Industry finds 2023 a tough year to crack

Dec. 13, 2023 | 5 Min read
Almond growers have experienced one of their most challenging years in recent history.

Almond growers have experienced one of their most challenging years in recent history.

Low global pricing, high production costs and a flat economy have all conspired against grower returns.

Almonds Australia chief executive Tim Jackson says when you add in ongoing concerns with pollination capacity due to the advent of varroa mite and looming changes that could impact water availability across the Murray Darling Basin, there has been much to cause concern.

Mr Jackson says despite all these headwinds, the Australian almond industry announced this year it had increased plantings to just over 62,400 tonnes Australia wide.

He says production projections of this growth will see the national crop potentially exceed 200,000 tonnes within the next 3-5 years – and northwest Victoria represents more than 50 per cent of those plantings.

Why have almond orchards grown so much in recent times?

“Growers keen to invest or stay in irrigated cropping still identify almonds as a viable option,” Mr Jackson says.

“The return per megalitre of water used puts almonds near the top of the tree based on long-term average returns,” he says.

“The business case stacks up in many ways. It is a non-perishable, high-value product managed in a highly mechanised manner and results in zero food waste. “However, right now there is heightened uncertainty around irrigated crops and the long term costs of water across the basin.

“Amendments to the Federal Water Act have placed buybacks on the table so it remains unclear what impact this will have on the price of water.”

Mr Jackson says growers who rely on the short-term market for irrigating their crops could be facing much higher average water bills.

He says the projected costs vary depending on who has assessed the long-term impacts, but the figures cited could significantly reduce viability if sustained over a prolonged period.

“While speculation of further plantings continues, there are also other new considerations that need to be taken in account,” Mr Jackson explains.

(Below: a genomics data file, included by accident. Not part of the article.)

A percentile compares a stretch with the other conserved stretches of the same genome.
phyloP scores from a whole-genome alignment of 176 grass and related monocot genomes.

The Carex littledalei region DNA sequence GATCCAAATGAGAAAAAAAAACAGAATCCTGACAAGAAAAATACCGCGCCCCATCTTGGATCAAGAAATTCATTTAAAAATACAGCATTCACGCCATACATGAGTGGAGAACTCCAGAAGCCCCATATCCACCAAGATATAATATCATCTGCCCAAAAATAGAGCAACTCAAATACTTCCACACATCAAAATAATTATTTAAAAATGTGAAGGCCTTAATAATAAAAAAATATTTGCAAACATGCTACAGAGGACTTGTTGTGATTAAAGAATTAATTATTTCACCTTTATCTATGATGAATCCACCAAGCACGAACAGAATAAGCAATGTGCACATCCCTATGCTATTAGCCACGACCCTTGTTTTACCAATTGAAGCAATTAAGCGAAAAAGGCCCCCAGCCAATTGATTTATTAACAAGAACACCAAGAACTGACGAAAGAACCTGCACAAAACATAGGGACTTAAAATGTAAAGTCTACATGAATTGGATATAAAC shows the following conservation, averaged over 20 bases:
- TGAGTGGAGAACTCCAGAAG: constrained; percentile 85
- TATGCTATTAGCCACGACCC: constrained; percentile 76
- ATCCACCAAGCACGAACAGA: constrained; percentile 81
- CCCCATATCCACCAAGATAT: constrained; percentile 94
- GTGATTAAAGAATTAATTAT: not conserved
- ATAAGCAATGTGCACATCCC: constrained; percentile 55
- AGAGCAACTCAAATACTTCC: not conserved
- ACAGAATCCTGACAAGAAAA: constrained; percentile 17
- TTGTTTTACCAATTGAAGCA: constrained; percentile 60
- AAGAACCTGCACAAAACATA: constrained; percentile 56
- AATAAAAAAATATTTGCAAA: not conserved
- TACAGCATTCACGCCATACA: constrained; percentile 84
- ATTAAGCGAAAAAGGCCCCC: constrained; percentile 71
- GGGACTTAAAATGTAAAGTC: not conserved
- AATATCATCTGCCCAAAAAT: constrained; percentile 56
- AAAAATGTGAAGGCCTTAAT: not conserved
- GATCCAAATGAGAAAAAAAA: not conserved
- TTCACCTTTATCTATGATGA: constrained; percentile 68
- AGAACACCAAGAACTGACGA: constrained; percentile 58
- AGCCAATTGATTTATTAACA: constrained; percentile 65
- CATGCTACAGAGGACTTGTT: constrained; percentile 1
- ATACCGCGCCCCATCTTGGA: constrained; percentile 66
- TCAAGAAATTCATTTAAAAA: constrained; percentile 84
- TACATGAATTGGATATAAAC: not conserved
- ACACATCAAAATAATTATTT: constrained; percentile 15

“As some recent entrants to the industry have discovered, it is one thing to grow almonds, it is whole other conversation around getting them processed and packed,” he says.

“Limited processing capacity, beehive availability and water availability remain significant considerations that deserve detailed investigation.

“The industry’s hulling and shelling capacity is being stretched and new entrants need to understand that simply storing harvested stockpiles on farm for longer before the hulling and shelling can occur, significantly enhances the risk of adverse quality outcomes and lower returns.

“The lessons learnt in California in recent times are that plantings across the state appear to have peaked and in the most recent orchard survey the almond footprint reduced for the first time in many years.

“The ongoing lower returns, high costs and reduced global demand has resulted in some their growers exiting the industry, some forced, some to move on to other crops.”

California represents 75 per cent of the world’s production, but while the Americans are reducing in size, increased plantings continue in Australia, Spain, Italy and Portugal continue despite many of the same challenges.

Striking a balance between supply and demand is the holy grail for all global commodities and while almonds are experiencing somewhat of a reset, the lessons to be learnt from California should not be lost on us.

Mr Jackson says while the long-term fundamentals around growing almonds in Australia remains positive, new entrants need to go in with eyes wide open. “Almonds are a high quality versatile healthy product that provides value from gate to plate, but right now the aforementioned variables on farm in Australia require new and intending entrants to proceed with caution and a strong understanding of the challenges they may face,” he says.

Categories Almonds News

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